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Social factors that affect the retail business come in a broad range of categories. Most importantly, there are key factors that retailers must make themselves aware of when trying to decide where to locate their businesses. These categories are typically part of an economic survey of the area that a retailer is considering.
Retailing Based on Age Range
The age range of buyers helps retailers determine what kinds of products and services they should offer. Based on the age of buyers, retailers can decide and control what kind and how much inventory they order for their outlets. This will also help them determine how to market, promote and display their products in ways that are most appealing to their target audience. Studying what each age range buys will keep retailers on the cutting edge.
Retailing Based on Family Size
This category is a key indicator of the kind of pricing retailers should carry on their products and services. Typically, the more in the family, the more prone the consumer is to seek out cost-effective pricing. Because there are more individuals to provide for in their households, it makes sense for them to be budget-conscious in all of their purchases. Smaller households may be more prone to splurge on higher-end products.
Retailing Based on Income
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Consumer income drives the retail business considerably, as well as the U.S. economy. The more income consumers have, the better they feel about the economy, the more money they spend. Consumer spending rose 0.5 percent in the retail sector in 2011, according to a statement from the U.S. Commerce Secretary Gary Locke. Consumer income will impact how much ability the retailer has to thrive in today's competitive market.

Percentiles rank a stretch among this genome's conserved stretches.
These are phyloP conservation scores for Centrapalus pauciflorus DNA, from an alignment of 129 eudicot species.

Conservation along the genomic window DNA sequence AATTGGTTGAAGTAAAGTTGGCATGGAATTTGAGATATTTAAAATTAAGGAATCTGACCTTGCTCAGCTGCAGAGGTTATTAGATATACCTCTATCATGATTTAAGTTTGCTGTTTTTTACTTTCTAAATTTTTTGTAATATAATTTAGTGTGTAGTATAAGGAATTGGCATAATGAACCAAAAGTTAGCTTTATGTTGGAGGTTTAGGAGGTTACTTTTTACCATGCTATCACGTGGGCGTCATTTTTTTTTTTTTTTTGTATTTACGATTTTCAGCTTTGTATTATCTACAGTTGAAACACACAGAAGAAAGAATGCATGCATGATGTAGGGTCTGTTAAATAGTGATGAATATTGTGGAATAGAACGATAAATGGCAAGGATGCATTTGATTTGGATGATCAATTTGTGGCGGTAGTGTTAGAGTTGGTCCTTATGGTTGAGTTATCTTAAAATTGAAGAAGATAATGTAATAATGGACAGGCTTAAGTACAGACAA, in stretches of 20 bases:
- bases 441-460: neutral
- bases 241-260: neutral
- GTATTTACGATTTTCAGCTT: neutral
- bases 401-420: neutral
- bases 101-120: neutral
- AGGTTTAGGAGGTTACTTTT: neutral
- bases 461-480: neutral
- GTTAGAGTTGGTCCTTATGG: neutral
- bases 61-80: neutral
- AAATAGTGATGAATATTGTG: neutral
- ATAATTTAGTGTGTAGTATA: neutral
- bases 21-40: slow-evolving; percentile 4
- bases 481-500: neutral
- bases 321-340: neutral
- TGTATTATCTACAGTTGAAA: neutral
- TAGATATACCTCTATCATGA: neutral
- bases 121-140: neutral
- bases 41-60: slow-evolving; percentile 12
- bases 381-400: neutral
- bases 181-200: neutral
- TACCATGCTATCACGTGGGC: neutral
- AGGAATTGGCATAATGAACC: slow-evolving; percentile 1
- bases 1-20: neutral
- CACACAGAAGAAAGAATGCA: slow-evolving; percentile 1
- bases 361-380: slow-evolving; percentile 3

Retailing Based on Buying Habits
The buying habits of consumers are a quirky thing. One day they like the product, then something new comes along and the old product is abandoned. As a result, it is extremely important that retailers stay on top of their games when it comes to keeping the most trendy, reasonably priced products on their shelves. For example, after the advent of the iPad, multiple variations of the same type of product were released.
Oteia Bruce started writing in 2001. She has authored several books, including "The Smart Guide to Grant Writing: For Individuals, Small Businesses and Nonprofits," "The Sheriff Ain't Comin' Right Away: A Practical Guide For Those Facing Foreclosure and Eviction" and "The Urban Guide to Biblical Money Management." Bruce graduated from DePaul University with a B.S. in finance.